“Right To Repair” Now Taken Over By Cult Of Climastrology

We see this all the time: there’s a legitimate, real world issue, big or small, doesn’t matter, and the Believers in the Cult of Climastrology show up and subsume it into their cultish dogma

Climate change: ‘Right to repair’ gathers force

It is frustrating: you buy a new appliance then just after the warranty runs out, it gives up the ghost.

You can’t repair it and can’t find anyone else to at a decent price, so it joins the global mountain of junk.

You’re forced to buy a replacement, which fuels climate change from the greenhouse gases released in the manufacturing process.

But help is at hand, because citizens in the EU and parts of the USA will soon get a “right to repair” – of sorts.

This consists of a series of proposals from European environment ministers to force manufacturers to make goods that last longer and are easier to mend.

The European proposals refer to lighting, televisions and large home appliances.

At least 18 US states are considering similar laws in a growing backlash against products which can’t be prised apart because they’re glued together, or which don’t have a supply of spare parts, or repair instructions.

Can’t the Cult just leave things alone? Mind their own business? Stop trying to ruin everything? Because you know a lot of people will simply dismiss this out of hand due to the Warmists injecting themselves, despite being a somewhat good idea.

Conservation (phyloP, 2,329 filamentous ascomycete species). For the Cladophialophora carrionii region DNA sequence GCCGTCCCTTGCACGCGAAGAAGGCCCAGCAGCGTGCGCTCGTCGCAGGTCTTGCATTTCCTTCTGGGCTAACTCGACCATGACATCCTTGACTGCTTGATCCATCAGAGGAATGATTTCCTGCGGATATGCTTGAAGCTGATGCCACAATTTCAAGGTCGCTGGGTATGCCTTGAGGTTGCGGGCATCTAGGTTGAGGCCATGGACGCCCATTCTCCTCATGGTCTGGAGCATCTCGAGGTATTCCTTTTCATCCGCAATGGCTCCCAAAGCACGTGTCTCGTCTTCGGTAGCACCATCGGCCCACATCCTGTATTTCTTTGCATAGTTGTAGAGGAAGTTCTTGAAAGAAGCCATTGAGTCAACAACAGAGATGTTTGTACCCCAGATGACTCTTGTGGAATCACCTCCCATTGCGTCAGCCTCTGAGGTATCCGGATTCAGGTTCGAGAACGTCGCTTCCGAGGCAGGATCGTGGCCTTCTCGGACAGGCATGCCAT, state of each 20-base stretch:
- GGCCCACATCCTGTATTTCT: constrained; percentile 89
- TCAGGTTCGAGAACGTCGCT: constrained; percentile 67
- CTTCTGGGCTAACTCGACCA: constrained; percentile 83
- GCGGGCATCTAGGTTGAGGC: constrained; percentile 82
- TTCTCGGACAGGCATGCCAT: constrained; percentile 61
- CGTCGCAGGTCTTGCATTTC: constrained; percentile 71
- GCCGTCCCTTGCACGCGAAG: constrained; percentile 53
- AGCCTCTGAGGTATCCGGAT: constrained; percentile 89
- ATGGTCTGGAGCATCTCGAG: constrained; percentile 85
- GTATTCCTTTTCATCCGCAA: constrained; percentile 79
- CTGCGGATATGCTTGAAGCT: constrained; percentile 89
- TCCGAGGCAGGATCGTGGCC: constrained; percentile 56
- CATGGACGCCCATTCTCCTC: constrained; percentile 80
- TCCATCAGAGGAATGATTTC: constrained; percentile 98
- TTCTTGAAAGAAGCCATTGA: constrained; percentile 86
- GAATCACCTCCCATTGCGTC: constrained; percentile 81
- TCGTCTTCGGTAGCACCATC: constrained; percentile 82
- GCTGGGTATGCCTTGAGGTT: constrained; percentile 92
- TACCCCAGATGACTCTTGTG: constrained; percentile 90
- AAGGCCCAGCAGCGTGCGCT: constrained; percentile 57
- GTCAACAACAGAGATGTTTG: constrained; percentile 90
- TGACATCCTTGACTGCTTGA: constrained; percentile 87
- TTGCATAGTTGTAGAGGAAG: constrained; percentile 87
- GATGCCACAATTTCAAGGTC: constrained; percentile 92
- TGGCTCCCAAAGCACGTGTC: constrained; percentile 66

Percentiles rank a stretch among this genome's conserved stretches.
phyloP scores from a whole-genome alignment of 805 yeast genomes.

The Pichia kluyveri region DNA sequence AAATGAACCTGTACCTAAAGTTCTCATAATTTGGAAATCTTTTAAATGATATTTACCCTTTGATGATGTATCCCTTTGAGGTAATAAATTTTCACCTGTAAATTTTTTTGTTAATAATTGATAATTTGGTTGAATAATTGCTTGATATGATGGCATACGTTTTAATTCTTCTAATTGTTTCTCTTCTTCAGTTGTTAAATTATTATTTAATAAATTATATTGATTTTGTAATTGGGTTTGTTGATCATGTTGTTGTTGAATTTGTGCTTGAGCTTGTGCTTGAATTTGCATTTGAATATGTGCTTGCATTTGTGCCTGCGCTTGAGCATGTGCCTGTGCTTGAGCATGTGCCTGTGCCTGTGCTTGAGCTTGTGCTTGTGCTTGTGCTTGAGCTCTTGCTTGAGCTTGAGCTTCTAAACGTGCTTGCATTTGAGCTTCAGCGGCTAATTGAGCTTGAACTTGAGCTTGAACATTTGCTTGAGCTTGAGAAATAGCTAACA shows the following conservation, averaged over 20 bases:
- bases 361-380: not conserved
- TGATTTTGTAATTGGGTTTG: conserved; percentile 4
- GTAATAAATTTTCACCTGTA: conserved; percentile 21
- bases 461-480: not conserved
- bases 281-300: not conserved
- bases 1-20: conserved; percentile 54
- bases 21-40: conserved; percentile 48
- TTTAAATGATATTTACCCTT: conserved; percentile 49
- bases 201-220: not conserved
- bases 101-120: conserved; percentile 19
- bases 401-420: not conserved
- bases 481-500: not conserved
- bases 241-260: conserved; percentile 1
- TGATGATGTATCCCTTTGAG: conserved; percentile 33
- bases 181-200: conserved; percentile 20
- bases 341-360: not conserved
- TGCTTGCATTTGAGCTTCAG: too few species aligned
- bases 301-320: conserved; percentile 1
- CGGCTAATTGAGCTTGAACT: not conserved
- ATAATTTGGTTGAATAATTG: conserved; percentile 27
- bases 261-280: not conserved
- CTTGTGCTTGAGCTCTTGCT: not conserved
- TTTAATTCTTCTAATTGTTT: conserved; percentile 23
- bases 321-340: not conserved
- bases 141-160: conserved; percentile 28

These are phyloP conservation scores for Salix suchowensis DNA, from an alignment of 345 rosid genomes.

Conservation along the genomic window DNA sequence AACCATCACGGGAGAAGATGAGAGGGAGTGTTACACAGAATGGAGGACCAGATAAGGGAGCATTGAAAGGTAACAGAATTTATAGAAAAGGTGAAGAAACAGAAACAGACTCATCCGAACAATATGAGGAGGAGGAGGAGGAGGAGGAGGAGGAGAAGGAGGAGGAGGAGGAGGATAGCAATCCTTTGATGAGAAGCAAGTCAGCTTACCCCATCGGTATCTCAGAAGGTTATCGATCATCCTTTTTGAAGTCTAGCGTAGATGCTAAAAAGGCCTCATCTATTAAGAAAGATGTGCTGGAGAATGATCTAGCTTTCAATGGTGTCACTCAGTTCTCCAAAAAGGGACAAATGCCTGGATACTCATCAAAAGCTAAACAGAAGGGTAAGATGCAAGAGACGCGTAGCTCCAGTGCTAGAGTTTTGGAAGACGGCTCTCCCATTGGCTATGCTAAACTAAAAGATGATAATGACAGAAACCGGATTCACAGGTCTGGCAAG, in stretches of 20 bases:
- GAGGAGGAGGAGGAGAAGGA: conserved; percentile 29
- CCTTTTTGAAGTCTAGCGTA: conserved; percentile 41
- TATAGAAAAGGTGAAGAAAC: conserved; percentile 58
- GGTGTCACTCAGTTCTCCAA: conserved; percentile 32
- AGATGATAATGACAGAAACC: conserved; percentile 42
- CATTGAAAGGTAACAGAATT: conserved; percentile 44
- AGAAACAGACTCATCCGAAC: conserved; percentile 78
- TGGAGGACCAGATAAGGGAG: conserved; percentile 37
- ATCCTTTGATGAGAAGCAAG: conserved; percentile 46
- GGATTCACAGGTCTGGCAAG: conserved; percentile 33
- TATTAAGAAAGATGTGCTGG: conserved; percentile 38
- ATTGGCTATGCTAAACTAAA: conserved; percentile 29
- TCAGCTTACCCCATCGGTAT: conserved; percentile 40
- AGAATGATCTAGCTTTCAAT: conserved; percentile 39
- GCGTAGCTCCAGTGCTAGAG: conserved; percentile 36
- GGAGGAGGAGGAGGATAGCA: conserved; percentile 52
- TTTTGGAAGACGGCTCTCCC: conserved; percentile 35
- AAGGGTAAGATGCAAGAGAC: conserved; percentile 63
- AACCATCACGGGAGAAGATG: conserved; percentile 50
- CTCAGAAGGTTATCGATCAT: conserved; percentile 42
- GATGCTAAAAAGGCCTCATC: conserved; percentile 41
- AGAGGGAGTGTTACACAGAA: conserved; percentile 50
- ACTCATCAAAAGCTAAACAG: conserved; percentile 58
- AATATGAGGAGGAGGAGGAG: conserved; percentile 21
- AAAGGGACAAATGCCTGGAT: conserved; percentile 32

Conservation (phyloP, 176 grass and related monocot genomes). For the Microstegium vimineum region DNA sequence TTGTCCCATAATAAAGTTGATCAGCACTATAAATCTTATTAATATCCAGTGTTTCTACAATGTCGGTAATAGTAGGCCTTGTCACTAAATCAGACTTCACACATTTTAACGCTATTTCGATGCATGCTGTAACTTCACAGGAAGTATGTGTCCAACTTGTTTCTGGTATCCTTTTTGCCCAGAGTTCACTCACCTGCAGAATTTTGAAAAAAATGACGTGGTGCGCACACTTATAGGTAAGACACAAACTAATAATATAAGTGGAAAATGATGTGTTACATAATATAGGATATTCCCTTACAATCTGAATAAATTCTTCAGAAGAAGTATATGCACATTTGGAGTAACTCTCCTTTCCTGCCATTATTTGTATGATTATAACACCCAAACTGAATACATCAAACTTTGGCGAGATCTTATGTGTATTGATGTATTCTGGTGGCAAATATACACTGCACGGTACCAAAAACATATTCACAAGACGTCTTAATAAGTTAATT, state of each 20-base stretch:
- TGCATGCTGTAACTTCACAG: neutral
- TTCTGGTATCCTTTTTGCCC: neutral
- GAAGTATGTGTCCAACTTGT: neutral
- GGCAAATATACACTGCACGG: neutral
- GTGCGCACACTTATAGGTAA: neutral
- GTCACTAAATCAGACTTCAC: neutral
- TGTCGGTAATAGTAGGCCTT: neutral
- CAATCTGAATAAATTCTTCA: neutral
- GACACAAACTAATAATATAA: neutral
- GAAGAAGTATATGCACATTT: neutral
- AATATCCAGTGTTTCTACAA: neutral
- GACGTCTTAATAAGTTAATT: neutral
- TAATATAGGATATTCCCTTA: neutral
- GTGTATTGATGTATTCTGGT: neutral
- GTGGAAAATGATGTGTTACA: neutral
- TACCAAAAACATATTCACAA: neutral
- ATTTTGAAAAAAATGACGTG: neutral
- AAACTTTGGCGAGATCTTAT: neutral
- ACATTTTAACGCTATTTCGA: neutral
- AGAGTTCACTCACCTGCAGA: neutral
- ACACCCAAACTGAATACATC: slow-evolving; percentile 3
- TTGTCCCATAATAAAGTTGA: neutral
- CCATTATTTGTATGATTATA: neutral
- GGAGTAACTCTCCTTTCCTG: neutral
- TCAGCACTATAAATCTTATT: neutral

It is a shame, and a waste of a device, and they build up in landfills and such when it is too costly to repair. Sadly, this applies to a lot of products. I thought my fridge had gone on the fritz when I came home the other day and the freezer was melting. Could have been due to an ice cube that got stuck in the outflow, which causes a defrost cycle, or a couple bad things. An error code was flashing. So, I unplugged it for a few minutes, seems OK, but, I’ll have to watch it. Now, if I had to call the repairman, if it was above $400 it would be better to get a new one.

If your TV dies, the cost to repair is usually not worth it. Since many have appliances for years and years, when they die parts are often not available because it is such an “old model.” Things change too quickly. If either my washer or dryer die, or dishwasher, there’s almost no way I’m getting parts for them, as they are both old….heck, the washer and dryer are over 20 years old (which is why buying stuff from Sears was great).

Unfortunately, things are not made to last like they used to be. It’s a disposable system. Everyone is always looking for something newer, so, why make things that last? When I started in wireless way back in 1994 manufacturers talked about their phones lasting 10-15 years. Now you’re lucky if they last 2. Costs are a lot less. In 2008 I bought a 37 inch 1080p TV for $1100 (which had awesome speakers, which today’s tvs do not). Go to Amazon or Best Buy to see what you can get for that now. The 50 and 55 inch TVs I’m looking at to replace the 42 inch I purchased two years ago to replace the 37 (getting vertical lines in screen, guess what, not worth repairing) are both under $800, are highly rated and reviewed, and have everything I want.

The policies have been driven by some arresting statistics.

  • One study showed that between 2004 and 2012, the proportion of major household appliances that died within five years rose from 3.5% to 8.3%.